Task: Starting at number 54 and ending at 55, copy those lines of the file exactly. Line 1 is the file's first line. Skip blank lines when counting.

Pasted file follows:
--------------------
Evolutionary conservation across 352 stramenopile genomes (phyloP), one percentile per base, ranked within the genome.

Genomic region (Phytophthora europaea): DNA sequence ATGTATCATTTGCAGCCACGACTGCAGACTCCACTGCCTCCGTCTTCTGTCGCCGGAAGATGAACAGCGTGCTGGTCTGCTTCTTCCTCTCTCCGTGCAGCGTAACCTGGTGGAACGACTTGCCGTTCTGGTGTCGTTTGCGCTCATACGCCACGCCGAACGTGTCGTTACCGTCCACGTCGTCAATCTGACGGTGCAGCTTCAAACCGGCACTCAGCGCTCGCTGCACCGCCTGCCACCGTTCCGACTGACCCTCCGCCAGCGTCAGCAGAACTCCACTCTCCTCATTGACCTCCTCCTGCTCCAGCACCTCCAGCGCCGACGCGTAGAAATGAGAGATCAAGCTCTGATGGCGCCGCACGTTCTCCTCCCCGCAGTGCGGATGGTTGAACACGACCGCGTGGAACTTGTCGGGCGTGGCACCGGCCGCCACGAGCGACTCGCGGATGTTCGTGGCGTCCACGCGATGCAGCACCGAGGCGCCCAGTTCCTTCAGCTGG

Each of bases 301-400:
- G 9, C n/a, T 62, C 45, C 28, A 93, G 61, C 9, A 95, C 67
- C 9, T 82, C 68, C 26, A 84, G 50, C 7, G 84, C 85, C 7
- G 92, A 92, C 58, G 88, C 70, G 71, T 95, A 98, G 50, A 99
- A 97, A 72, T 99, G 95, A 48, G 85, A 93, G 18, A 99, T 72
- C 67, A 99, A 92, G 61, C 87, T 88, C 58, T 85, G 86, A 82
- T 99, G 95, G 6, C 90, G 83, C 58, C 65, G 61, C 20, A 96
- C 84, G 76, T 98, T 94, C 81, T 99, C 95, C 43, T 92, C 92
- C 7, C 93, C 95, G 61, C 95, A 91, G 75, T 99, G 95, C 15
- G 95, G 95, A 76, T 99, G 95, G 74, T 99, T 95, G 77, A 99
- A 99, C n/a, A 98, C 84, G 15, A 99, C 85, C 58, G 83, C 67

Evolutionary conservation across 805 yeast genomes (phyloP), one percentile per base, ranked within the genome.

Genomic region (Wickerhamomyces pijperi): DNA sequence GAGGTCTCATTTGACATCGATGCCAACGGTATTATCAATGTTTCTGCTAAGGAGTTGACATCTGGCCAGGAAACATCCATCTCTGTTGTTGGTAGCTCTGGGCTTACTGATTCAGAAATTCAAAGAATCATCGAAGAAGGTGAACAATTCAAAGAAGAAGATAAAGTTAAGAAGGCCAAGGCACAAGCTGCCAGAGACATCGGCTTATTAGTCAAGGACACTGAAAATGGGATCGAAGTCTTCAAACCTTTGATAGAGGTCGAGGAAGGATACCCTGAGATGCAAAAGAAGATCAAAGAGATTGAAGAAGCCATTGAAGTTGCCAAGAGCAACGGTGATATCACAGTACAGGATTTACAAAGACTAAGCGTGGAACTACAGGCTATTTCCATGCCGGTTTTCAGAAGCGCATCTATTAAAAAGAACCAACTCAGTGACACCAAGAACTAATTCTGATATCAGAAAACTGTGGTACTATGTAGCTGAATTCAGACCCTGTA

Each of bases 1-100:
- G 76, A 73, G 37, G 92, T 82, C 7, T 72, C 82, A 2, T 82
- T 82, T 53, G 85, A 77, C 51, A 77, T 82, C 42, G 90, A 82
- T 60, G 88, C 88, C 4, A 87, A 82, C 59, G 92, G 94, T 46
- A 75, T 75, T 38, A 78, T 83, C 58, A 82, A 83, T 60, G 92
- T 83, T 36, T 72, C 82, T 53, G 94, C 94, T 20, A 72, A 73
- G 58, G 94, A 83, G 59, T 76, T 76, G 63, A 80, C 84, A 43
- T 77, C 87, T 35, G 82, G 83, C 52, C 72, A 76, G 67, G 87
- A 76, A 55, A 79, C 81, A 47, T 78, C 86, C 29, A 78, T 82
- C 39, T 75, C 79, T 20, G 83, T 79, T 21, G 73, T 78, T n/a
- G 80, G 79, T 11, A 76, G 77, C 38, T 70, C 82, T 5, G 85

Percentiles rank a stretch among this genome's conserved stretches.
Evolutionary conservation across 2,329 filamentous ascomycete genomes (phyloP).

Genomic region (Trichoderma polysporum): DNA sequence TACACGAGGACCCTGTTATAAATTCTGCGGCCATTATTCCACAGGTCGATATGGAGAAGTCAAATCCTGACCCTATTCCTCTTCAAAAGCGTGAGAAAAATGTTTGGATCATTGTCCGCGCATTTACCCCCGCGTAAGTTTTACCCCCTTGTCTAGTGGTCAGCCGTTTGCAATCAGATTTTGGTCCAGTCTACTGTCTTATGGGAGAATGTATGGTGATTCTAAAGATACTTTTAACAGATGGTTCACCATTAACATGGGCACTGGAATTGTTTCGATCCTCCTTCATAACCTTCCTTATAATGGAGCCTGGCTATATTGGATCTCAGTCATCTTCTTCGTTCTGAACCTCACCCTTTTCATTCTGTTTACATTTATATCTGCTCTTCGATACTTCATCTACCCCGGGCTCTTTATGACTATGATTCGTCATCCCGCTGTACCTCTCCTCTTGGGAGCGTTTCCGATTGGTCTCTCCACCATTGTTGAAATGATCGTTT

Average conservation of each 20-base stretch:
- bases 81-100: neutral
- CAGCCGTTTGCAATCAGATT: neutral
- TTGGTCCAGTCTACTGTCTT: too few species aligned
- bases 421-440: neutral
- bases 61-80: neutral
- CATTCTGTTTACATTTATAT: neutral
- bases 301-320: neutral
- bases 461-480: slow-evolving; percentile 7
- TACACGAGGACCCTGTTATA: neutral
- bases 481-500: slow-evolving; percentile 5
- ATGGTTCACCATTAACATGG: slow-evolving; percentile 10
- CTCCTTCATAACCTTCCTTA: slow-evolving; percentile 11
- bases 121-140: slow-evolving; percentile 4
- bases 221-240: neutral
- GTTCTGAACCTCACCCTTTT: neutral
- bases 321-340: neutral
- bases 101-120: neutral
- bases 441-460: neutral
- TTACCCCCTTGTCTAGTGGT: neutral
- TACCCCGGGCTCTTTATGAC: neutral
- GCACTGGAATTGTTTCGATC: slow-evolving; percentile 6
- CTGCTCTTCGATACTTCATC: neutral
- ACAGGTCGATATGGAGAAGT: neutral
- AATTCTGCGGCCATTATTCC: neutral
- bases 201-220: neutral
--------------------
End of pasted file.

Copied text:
- AATTCTGCGGCCATTATTCC: neutral
- bases 201-220: neutral